We are poor because they are rich

Finally, the proof we have been waiting for. Most of us have long suspected that the government of BC was in bed with the richest 1%. On April 1, 2014, this was confirmed.

During Raise the Rates’ Tour of Two Cities, the Premier of BC married the super rich of the province, putting a $41,000 ring on their finger. The Premier promised to give more and more tax cuts to the richest 1%. They in turn promised to “lounge around in luxury until death do us part” and vowed to be married “for richer and richer, and richer, ignoring the poor.”

Tour of Two Cities march, April 1, 2014, in front of the Vancouver Club
Tour of Two Cities march, April 1, 2014, in front of the Vancouver Club

The Tour of Two Cities marked seven years since the last increase in welfare rates in BC. Although the tour was held on April Fool’s Day, the issue is No Joke! Inflation over the last 7 years has reduced the value of the $906 a month that a single person on disability receives by at least $114 a month.

Sixty people from Raise the Rates, Carnegie Community Action Project, Vancouver Area Drug Users’ Network and Western Aboriginal Harm Reduction Society started at the Carnegie Centre and made a tour of some of the symbols of extreme wealth in BC, stopping at each place to explain the issues.

The Tour highlighted that there is a lot of money in BC but the government has decided to subsidize the rich at the expense of the working people and the poor. The BC government cut taxes between 2000 and 2010 for the super rich and big corporations. The richest 1% of British Columbians received, on average, an extra $41,000 a year from these tax cuts! This tax cut alone is more money than the annual income of half of the workers in BC.

Tackling poverty in BC would save lives, make for a happier province and save the people of BC $4 billion a year. Instead, the BC Government gives handouts to the rich, and refuses to increase welfare payments, oversees the worst poverty in Canada, and cuts vital public services.

The Tour of Two Cities went to Birks, the luxury jeweller, where you can buy a ring for over a $1 million. The next stop was the Vancouver Club, which costs $6,500 to join and a monthly fee of $213. Inside, a sandwich and soup costs $24 plus tax and tip – more than a person on welfare has for a week’s food.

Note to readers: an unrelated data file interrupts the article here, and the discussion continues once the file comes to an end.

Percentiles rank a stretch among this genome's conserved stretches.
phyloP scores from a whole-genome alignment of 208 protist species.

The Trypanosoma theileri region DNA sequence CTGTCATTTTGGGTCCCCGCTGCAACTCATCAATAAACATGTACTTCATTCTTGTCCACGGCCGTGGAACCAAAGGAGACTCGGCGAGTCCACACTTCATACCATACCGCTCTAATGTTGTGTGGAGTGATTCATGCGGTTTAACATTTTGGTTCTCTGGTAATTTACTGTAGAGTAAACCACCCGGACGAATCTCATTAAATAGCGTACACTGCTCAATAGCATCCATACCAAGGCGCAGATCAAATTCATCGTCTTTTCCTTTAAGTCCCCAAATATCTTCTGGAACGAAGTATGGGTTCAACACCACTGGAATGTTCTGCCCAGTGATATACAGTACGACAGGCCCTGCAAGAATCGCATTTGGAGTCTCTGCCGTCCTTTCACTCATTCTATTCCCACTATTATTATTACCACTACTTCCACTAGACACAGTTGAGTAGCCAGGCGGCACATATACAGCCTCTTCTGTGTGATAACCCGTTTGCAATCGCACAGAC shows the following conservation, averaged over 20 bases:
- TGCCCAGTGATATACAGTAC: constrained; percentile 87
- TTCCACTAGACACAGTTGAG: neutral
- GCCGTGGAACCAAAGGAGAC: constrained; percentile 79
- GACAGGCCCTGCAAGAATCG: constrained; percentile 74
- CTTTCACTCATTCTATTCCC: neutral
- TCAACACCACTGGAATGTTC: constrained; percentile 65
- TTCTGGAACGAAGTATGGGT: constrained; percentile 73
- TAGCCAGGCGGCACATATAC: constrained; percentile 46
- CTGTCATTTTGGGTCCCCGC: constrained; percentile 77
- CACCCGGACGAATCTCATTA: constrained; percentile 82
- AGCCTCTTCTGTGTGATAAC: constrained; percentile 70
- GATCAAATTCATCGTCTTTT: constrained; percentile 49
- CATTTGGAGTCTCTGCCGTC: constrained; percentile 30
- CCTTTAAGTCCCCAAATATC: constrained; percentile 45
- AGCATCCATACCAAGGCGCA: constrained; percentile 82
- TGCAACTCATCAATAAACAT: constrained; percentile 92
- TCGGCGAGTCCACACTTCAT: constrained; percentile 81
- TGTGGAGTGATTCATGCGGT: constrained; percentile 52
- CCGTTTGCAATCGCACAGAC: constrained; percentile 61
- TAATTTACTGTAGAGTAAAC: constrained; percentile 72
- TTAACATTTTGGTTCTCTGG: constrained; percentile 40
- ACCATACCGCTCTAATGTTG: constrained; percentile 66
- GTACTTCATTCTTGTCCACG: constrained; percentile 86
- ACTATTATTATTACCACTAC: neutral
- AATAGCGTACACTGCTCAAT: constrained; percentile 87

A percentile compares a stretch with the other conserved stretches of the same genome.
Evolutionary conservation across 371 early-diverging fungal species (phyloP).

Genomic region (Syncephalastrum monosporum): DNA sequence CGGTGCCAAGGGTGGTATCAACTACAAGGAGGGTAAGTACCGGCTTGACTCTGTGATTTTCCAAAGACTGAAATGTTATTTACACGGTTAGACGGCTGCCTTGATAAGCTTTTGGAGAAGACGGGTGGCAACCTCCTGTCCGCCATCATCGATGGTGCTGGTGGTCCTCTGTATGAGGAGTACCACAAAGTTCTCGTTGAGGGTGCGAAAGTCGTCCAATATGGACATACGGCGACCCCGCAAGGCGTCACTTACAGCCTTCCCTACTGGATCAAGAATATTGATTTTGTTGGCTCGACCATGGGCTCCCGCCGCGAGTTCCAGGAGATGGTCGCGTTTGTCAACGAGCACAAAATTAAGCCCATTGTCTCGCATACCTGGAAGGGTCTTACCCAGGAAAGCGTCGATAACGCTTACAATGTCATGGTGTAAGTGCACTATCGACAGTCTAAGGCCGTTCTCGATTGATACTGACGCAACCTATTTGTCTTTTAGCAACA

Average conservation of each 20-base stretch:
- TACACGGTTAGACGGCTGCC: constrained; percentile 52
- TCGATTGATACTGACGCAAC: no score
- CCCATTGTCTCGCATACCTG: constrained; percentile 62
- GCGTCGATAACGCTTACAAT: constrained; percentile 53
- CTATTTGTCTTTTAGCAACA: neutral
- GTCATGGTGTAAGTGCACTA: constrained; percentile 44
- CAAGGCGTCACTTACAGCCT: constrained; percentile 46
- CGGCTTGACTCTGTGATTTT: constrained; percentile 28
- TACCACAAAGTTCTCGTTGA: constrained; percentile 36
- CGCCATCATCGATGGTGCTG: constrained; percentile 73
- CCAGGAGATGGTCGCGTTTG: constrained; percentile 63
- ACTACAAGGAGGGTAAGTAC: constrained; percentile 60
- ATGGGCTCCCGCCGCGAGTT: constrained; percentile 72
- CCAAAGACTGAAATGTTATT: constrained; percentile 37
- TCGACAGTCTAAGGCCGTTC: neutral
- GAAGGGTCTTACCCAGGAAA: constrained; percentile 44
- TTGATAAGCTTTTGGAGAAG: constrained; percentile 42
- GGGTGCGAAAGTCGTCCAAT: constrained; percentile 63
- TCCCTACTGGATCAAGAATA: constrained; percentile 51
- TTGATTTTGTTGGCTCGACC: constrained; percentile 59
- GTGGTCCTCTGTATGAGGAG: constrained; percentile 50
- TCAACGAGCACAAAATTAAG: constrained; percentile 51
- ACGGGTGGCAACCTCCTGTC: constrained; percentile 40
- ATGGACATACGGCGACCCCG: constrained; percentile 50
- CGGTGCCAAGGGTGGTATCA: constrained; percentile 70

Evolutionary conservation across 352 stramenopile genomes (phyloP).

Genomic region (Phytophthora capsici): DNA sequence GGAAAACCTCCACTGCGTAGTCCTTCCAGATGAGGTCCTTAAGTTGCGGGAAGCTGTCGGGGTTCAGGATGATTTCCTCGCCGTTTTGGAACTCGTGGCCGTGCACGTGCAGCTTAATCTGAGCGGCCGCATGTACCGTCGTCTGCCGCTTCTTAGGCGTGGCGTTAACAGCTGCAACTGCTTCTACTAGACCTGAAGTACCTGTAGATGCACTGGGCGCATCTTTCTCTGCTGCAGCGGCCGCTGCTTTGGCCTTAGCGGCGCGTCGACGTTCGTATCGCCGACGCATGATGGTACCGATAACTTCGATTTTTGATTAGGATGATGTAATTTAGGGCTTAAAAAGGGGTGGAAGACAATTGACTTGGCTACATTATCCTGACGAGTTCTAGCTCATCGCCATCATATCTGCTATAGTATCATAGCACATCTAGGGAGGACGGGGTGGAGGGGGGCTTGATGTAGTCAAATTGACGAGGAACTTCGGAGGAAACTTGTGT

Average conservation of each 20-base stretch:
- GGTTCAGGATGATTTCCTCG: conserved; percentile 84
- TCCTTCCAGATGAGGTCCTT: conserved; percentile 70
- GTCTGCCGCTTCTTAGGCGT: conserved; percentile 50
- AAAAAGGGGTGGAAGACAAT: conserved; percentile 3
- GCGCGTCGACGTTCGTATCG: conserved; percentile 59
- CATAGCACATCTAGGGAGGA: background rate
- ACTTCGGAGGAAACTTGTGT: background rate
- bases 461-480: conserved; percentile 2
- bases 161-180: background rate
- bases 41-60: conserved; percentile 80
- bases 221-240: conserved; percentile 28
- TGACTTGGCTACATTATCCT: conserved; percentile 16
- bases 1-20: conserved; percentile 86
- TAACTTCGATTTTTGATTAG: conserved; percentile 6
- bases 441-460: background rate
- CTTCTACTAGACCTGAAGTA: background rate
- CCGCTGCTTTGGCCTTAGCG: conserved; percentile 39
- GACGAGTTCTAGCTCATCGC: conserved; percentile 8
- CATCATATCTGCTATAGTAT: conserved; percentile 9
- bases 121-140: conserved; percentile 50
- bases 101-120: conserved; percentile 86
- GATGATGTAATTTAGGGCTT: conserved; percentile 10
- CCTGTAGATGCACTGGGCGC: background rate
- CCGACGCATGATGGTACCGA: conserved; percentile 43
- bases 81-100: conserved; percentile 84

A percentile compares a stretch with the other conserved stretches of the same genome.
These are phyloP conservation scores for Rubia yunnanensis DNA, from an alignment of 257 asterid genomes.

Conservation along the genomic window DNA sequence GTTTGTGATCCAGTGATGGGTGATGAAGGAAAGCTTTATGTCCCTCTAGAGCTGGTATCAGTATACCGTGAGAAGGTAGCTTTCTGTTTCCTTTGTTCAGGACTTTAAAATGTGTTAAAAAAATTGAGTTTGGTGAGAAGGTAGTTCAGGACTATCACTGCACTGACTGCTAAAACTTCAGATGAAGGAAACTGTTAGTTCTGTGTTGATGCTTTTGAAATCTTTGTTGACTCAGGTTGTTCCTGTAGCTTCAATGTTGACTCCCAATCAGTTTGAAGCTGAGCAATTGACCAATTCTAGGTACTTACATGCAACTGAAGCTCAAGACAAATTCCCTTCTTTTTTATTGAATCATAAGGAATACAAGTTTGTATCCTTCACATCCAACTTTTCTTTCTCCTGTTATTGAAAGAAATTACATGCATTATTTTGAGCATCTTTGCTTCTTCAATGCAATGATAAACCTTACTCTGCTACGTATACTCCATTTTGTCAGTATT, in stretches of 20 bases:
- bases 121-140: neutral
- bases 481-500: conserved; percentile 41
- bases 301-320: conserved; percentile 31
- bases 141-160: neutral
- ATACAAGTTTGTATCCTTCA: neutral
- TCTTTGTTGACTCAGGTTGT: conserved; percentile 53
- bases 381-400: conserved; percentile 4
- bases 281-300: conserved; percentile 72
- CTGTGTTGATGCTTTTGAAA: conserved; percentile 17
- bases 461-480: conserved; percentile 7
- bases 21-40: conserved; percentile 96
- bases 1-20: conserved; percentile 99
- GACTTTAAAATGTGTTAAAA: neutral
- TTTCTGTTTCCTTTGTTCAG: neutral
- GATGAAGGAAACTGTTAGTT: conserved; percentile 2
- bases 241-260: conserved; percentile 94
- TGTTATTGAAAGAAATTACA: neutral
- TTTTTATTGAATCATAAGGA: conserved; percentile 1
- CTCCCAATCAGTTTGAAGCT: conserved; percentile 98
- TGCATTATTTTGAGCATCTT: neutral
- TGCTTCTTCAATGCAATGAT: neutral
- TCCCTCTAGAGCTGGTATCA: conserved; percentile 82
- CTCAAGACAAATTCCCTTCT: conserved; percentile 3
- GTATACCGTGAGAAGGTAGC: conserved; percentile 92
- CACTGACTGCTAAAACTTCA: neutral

Most people on welfare struggle to stay healthy due to poor diet, bad housing and high levels of stress. Poverty costs the health system of BC over $1.2 billion every year. But the rich can buy their health at private health clinics, like the one run by Medisys Corporate Health Services, a company with annual sales of over $50 million.

It is impossible on welfare to find decent housing, as rents soar and affordable housing is replaced by condos. Yet for some, housing is no problem. At the top of Fairmont Pacific Rim Hotel, sits Vancouver’s most expensive condo which sold for $25 million in June 2013.

Canada is a wealthy country and the big five Canadian Banks had combined profits of $29 billion in 2013. The Royal Bank of Canada was the most profitable, making $8.4 billion. The CEO received $12.6 million in compensation at the same time as firing 1,100 workers.

The provincial government chooses to keep people in poverty while showering gifts on the rich. The richest 20% of people in BC have 75% of all the wealth while the poorest 60% share only 8% of the wealth – with the poorest 20% having no wealth, only debt! We Are Poor Because They Are Rich!

Raise the Rates will continue to work to end this huge inequality, so that all people in BC can live a healthy life with dignity.

You might also like
404 Not Found

404 Not Found